© Rasmus Hjortshøj
© Rasmus Hjortshøj
© Rasmus Hjortshøj
© Rasmus Hjortshøj
© Rasmus Hjortshøj
Sparse pine and birch woods with sand dunes in between covered in grass and heather: at the end of 1944, in the midst of such a setting, the Wehrmacht – the German armed forces – began to erect their largest bunker complex of all time near Blåvand on the west coast of Denmark. With two mighty cannon emplacements, the Tirpitz position was meant to defend the harbour entrance to nearby Esbjerg.

The project was never completed, however, and after the war, the Danish state attempted to dynamite the more southerly of the two bunkers – abortively, as it turned out – later converting it into a museum. On top of this powerful structure with its 3.5-metre-thick ­external walls a transparent dome with floral decoration was placed, and this still forms the crowning feature today.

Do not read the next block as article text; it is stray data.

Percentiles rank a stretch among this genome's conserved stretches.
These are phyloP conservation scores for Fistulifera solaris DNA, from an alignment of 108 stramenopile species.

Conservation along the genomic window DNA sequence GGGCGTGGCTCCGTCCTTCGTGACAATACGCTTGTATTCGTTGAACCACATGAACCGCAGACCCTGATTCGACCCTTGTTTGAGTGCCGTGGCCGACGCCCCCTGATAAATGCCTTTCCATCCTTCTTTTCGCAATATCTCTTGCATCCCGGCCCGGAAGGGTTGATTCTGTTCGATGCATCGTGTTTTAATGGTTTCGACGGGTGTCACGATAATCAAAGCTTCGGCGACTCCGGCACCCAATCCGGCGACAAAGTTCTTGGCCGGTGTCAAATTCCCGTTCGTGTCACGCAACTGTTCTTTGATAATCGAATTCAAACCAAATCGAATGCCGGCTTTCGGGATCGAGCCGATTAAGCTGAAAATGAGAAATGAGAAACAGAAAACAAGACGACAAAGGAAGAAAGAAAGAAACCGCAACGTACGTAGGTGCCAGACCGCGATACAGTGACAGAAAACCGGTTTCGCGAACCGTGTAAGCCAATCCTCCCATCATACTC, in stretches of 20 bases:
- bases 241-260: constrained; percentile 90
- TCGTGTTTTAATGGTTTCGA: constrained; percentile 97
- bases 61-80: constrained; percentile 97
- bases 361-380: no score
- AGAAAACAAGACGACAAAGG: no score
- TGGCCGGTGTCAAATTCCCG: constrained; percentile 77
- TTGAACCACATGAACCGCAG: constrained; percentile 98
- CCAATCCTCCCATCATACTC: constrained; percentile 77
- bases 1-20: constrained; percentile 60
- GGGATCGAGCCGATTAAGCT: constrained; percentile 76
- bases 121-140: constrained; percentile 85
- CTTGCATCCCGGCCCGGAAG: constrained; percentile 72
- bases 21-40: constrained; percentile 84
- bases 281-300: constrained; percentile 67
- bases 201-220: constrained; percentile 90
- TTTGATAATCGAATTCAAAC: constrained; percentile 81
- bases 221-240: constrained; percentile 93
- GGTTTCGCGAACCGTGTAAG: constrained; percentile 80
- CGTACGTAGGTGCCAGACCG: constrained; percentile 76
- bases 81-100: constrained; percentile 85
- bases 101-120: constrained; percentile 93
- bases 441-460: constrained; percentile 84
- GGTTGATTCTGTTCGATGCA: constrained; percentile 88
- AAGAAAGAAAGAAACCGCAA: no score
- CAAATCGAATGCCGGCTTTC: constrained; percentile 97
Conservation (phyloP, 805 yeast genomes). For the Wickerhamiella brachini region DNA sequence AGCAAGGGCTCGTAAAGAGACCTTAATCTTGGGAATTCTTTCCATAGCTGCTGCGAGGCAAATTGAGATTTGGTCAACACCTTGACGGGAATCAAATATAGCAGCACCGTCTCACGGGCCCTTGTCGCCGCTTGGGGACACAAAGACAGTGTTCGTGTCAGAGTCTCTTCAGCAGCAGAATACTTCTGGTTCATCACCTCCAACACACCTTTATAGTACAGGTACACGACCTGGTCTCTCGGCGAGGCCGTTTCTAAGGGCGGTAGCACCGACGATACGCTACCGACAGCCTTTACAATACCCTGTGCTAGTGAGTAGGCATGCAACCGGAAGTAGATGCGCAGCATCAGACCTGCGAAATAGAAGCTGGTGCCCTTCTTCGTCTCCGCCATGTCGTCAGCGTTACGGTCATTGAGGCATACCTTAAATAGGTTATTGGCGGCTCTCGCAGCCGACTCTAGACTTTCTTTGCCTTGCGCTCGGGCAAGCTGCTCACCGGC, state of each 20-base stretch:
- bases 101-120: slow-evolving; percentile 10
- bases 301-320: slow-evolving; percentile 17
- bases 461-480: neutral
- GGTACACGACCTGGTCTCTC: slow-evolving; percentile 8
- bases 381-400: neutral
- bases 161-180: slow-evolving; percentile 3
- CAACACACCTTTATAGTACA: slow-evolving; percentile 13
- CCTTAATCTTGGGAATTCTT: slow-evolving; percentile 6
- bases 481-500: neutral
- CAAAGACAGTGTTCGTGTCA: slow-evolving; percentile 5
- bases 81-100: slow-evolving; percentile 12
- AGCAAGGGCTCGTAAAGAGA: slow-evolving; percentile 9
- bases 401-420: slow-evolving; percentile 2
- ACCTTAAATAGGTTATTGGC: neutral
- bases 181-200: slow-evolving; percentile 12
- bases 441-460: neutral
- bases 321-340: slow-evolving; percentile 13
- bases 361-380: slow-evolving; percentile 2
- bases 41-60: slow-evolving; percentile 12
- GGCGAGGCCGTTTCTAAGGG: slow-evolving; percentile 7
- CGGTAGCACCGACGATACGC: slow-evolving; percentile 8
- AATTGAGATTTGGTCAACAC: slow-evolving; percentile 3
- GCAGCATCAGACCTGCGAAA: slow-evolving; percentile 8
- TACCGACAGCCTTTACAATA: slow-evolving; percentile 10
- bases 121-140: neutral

In 2012, Bjarke Ingels Architects (BIG) were directly commissioned to undertake a major extension of the Tirpitz Museum. With their design, the office extrapolated the existing topography and concealed the main part of the 2,800 m² area of the building beneath the ground. Only four masses of earth, enclosed within the angular lines of Corten steel balustrades, project from the dunes.

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